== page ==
Malaysia’s role in business sustainability

Posted on March 10, 2011. Filed under: Environment and Livelihoods |

-The Star-

KUALA LUMPUR: Malaysia as the world’s second largest producer of palm oil has the ability to play a leading role in business sustainability by virtue of its important role in the sector.

“By using degraded land rather than virgin or high conservation value forests for planting, for example, conservation benefits can clearly be demonstrated,” said Andrew Wilson, vice-president of corporate relations at non-profit environment firm Conservation International.

“That’s why we consider the palm oil sector an opportunity to think about sustainability seriously. Managing and planning land use is extremely important,” he said yesterday before delivering his presentation at the two-day Asia Pacific Business and Sustainability Council’s “Sustainability and Supply Chains in Asia” conference hosted by Bursa Malaysia Bhd.

The Asia-Pacific Business and Sustainability Council was set up by US-based Conservation International in 2010 with the aim of providing a forum for regional firms to contribute to conservation and gain insight from fellow members and experts.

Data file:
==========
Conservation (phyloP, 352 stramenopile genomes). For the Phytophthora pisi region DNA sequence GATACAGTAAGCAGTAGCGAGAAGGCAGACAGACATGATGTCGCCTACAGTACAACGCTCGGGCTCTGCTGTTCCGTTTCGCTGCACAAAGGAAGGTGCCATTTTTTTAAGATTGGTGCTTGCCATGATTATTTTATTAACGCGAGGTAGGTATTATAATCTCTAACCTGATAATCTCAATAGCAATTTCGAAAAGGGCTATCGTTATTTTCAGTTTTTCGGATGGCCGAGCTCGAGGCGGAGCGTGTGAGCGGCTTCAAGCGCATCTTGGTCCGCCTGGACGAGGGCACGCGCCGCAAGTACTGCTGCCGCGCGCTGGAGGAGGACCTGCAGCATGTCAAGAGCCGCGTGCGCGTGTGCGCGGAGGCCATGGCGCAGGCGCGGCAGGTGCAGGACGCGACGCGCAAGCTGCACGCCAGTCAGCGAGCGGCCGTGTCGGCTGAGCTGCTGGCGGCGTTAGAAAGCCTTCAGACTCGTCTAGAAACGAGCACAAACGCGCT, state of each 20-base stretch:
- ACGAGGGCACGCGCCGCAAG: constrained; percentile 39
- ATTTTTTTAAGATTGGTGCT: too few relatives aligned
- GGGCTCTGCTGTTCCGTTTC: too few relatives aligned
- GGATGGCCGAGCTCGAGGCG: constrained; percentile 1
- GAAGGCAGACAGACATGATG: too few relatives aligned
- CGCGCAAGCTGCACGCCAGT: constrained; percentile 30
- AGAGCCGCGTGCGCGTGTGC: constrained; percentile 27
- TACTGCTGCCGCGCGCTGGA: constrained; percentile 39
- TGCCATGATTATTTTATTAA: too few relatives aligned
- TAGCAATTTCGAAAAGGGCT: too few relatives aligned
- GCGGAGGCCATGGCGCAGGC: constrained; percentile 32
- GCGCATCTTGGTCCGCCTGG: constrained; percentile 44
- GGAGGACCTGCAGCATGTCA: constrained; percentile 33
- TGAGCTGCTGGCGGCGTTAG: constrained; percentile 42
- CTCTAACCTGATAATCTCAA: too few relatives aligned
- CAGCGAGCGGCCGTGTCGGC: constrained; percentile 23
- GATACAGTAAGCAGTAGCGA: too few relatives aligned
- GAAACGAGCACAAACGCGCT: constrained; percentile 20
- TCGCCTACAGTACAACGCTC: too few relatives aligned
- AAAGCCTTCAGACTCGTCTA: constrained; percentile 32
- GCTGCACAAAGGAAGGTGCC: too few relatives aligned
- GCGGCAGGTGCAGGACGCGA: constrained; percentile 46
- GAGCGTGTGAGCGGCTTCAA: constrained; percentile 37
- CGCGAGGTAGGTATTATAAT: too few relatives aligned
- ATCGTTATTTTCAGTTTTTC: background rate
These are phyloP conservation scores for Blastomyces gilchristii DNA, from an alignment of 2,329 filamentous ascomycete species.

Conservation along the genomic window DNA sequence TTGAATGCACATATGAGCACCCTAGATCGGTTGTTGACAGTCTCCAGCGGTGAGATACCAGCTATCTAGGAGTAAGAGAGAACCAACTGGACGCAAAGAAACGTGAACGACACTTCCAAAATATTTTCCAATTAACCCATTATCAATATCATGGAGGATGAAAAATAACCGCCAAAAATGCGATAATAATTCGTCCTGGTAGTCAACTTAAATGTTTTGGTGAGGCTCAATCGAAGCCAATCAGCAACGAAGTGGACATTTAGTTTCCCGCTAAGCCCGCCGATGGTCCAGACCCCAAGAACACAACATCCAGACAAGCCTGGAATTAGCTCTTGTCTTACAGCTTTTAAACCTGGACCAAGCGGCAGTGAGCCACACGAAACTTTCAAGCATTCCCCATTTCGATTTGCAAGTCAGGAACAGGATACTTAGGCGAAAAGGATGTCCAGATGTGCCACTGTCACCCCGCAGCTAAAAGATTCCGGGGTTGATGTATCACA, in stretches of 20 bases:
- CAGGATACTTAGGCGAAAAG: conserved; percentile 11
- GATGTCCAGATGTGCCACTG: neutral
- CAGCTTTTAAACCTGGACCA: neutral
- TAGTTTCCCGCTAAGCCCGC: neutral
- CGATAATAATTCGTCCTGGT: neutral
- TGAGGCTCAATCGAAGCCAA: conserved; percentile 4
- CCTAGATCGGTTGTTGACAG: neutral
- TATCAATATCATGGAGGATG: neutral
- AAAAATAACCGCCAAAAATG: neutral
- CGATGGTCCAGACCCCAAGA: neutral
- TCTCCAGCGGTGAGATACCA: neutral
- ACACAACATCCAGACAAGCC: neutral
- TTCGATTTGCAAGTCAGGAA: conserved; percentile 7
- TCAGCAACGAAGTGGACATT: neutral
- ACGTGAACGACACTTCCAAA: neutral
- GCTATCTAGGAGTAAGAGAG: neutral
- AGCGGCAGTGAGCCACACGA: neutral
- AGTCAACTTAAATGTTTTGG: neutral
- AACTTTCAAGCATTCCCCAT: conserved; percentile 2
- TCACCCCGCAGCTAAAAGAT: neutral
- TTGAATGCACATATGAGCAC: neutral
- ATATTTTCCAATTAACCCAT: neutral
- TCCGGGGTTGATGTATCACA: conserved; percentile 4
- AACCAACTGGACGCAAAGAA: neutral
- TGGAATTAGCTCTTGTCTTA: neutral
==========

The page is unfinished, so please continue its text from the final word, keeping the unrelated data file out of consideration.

Wilson said Malaysian companies like Sime Darby Bhd and PPB Group Bhd’s associate firm Wilmar International Ltd were “committed to doing the right thing” but there were others which had yet to adopt sustainability practices.

“But I am hopeful because there is a growing understanding,” he said.

Both Sime Darby and Wilmar are members of the Roundtable on Sustainable Palm Oil which issues certification on the production of sustainable palm oil.

Meanwhile, Bursa Malaysia had said that it planned to introduce the Sustainability Index for public-listed companies in 2012.

To be known as the environmental, social and corporate governance (ESG), the index is expected to be a catalyst to attract more socially responsible investment (SRI) funds into Malaysia.

“Bursa hopes that the index will raise the profile of Malaysia’s listed companies that perform well on environmental, social and corporate governance indicators when compared to their peers,” Bursa Malaysia chief regulatory officer Selvarany Rasiah told StarBiz recently.

“The index will encourage the level and quality of disclosures on ESG issues in listed companies to rise and subsequently attract global SRI funds to invest in them,” she said.

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